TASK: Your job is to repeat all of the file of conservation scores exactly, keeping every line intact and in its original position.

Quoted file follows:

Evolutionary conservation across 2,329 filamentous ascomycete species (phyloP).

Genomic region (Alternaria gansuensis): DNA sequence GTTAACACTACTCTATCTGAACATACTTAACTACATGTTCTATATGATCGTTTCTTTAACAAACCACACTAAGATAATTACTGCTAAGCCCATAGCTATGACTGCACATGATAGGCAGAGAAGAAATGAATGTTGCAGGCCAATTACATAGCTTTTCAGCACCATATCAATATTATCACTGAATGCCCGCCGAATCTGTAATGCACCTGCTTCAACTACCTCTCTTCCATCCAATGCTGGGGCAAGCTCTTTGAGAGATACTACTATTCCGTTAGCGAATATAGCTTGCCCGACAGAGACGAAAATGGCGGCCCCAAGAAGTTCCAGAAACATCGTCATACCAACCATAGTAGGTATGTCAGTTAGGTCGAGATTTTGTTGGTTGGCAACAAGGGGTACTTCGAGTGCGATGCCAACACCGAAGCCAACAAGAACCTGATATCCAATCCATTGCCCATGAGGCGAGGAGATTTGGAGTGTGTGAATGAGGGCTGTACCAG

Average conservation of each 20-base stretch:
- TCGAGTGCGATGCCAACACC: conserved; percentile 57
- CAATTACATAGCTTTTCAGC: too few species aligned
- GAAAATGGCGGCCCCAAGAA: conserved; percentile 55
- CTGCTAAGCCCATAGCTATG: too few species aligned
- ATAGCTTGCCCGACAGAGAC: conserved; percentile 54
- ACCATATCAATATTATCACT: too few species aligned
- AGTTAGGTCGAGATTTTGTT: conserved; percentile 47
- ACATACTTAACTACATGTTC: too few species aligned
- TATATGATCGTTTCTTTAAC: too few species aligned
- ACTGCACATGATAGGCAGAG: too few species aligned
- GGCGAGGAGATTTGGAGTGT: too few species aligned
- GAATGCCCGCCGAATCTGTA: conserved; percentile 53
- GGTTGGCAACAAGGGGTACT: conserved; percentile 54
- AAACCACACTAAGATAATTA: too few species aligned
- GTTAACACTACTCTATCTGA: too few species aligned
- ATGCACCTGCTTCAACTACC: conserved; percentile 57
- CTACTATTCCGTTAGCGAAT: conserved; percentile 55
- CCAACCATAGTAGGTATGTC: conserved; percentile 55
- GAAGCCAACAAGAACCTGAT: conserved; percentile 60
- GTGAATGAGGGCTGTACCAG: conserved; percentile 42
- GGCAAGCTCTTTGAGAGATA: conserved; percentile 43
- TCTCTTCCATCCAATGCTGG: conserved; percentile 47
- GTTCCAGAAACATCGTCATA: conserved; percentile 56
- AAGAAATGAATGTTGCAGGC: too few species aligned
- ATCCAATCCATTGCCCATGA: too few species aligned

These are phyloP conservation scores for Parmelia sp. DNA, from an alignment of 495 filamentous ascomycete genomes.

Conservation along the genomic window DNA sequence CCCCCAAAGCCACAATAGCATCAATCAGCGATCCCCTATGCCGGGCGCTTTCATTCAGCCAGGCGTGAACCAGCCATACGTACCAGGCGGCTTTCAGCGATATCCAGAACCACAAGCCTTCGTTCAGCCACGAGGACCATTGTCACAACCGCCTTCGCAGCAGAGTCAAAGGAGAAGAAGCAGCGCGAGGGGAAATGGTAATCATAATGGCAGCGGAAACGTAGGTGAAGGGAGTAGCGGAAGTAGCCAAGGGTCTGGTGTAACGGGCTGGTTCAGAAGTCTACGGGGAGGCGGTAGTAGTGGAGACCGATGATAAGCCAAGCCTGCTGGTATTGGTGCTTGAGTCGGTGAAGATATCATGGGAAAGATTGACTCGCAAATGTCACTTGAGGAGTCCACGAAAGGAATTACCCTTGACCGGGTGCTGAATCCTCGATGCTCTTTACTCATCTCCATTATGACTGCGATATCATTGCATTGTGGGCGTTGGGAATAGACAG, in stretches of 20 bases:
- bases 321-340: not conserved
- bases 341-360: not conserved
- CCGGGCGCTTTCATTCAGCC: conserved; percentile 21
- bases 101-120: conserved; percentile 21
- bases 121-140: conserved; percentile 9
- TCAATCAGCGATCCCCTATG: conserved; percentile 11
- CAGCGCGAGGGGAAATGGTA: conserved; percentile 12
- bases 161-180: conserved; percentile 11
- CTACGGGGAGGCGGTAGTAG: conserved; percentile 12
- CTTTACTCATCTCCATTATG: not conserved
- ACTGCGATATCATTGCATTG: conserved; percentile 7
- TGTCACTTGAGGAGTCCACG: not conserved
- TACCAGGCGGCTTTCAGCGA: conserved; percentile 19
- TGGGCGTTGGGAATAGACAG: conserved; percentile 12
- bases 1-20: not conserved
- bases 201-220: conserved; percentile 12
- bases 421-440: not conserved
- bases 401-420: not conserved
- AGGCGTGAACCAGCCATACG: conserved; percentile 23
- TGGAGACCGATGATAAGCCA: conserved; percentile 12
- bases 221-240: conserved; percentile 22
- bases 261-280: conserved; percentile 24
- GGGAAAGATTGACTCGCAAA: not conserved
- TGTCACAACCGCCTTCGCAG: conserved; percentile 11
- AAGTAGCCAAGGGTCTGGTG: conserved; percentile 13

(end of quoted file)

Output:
Evolutionary conservation across 2,329 filamentous ascomycete species (phyloP).

Genomic region (Alternaria gansuensis): DNA sequence GTTAACACTACTCTATCTGAACATACTTAACTACATGTTCTATATGATCGTTTCTTTAACAAACCACACTAAGATAATTACTGCTAAGCCCATAGCTATGACTGCACATGATAGGCAGAGAAGAAATGAATGTTGCAGGCCAATTACATAGCTTTTCAGCACCATATCAATATTATCACTGAATGCCCGCCGAATCTGTAATGCACCTGCTTCAACTACCTCTCTTCCATCCAATGCTGGGGCAAGCTCTTTGAGAGATACTACTATTCCGTTAGCGAATATAGCTTGCCCGACAGAGACGAAAATGGCGGCCCCAAGAAGTTCCAGAAACATCGTCATACCAACCATAGTAGGTATGTCAGTTAGGTCGAGATTTTGTTGGTTGGCAACAAGGGGTACTTCGAGTGCGATGCCAACACCGAAGCCAACAAGAACCTGATATCCAATCCATTGCCCATGAGGCGAGGAGATTTGGAGTGTGTGAATGAGGGCTGTACCAG

Average conservation of each 20-base stretch:
- TCGAGTGCGATGCCAACACC: conserved; percentile 57
- CAATTACATAGCTTTTCAGC: too few species aligned
- GAAAATGGCGGCCCCAAGAA: conserved; percentile 55
- CTGCTAAGCCCATAGCTATG: too few species aligned
- ATAGCTTGCCCGACAGAGAC: conserved; percentile 54
- ACCATATCAATATTATCACT: too few species aligned
- AGTTAGGTCGAGATTTTGTT: conserved; percentile 47
- ACATACTTAACTACATGTTC: too few species aligned
- TATATGATCGTTTCTTTAAC: too few species aligned
- ACTGCACATGATAGGCAGAG: too few species aligned
- GGCGAGGAGATTTGGAGTGT: too few species aligned
- GAATGCCCGCCGAATCTGTA: conserved; percentile 53
- GGTTGGCAACAAGGGGTACT: conserved; percentile 54
- AAACCACACTAAGATAATTA: too few species aligned
- GTTAACACTACTCTATCTGA: too few species aligned
- ATGCACCTGCTTCAACTACC: conserved; percentile 57
- CTACTATTCCGTTAGCGAAT: conserved; percentile 55
- CCAACCATAGTAGGTATGTC: conserved; percentile 55
- GAAGCCAACAAGAACCTGAT: conserved; percentile 60
- GTGAATGAGGGCTGTACCAG: conserved; percentile 42
- GGCAAGCTCTTTGAGAGATA: conserved; percentile 43
- TCTCTTCCATCCAATGCTGG: conserved; percentile 47
- GTTCCAGAAACATCGTCATA: conserved; percentile 56
- AAGAAATGAATGTTGCAGGC: too few species aligned
- ATCCAATCCATTGCCCATGA: too few species aligned

These are phyloP conservation scores for Parmelia sp. DNA, from an alignment of 495 filamentous ascomycete genomes.

Conservation along the genomic window DNA sequence CCCCCAAAGCCACAATAGCATCAATCAGCGATCCCCTATGCCGGGCGCTTTCATTCAGCCAGGCGTGAACCAGCCATACGTACCAGGCGGCTTTCAGCGATATCCAGAACCACAAGCCTTCGTTCAGCCACGAGGACCATTGTCACAACCGCCTTCGCAGCAGAGTCAAAGGAGAAGAAGCAGCGCGAGGGGAAATGGTAATCATAATGGCAGCGGAAACGTAGGTGAAGGGAGTAGCGGAAGTAGCCAAGGGTCTGGTGTAACGGGCTGGTTCAGAAGTCTACGGGGAGGCGGTAGTAGTGGAGACCGATGATAAGCCAAGCCTGCTGGTATTGGTGCTTGAGTCGGTGAAGATATCATGGGAAAGATTGACTCGCAAATGTCACTTGAGGAGTCCACGAAAGGAATTACCCTTGACCGGGTGCTGAATCCTCGATGCTCTTTACTCATCTCCATTATGACTGCGATATCATTGCATTGTGGGCGTTGGGAATAGACAG, in stretches of 20 bases:
- bases 321-340: not conserved
- bases 341-360: not conserved
- CCGGGCGCTTTCATTCAGCC: conserved; percentile 21
- bases 101-120: conserved; percentile 21
- bases 121-140: conserved; percentile 9
- TCAATCAGCGATCCCCTATG: conserved; percentile 11
- CAGCGCGAGGGGAAATGGTA: conserved; percentile 12
- bases 161-180: conserved; percentile 11
- CTACGGGGAGGCGGTAGTAG: conserved; percentile 12
- CTTTACTCATCTCCATTATG: not conserved
- ACTGCGATATCATTGCATTG: conserved; percentile 7
- TGTCACTTGAGGAGTCCACG: not conserved
- TACCAGGCGGCTTTCAGCGA: conserved; percentile 19
- TGGGCGTTGGGAATAGACAG: conserved; percentile 12
- bases 1-20: not conserved
- bases 201-220: conserved; percentile 12
- bases 421-440: not conserved
- bases 401-420: not conserved
- AGGCGTGAACCAGCCATACG: conserved; percentile 23
- TGGAGACCGATGATAAGCCA: conserved; percentile 12
- bases 221-240: conserved; percentile 22
- bases 261-280: conserved; percentile 24
- GGGAAAGATTGACTCGCAAA: not conserved
- TGTCACAACCGCCTTCGCAG: conserved; percentile 11
- AAGTAGCCAAGGGTCTGGTG: conserved; percentile 13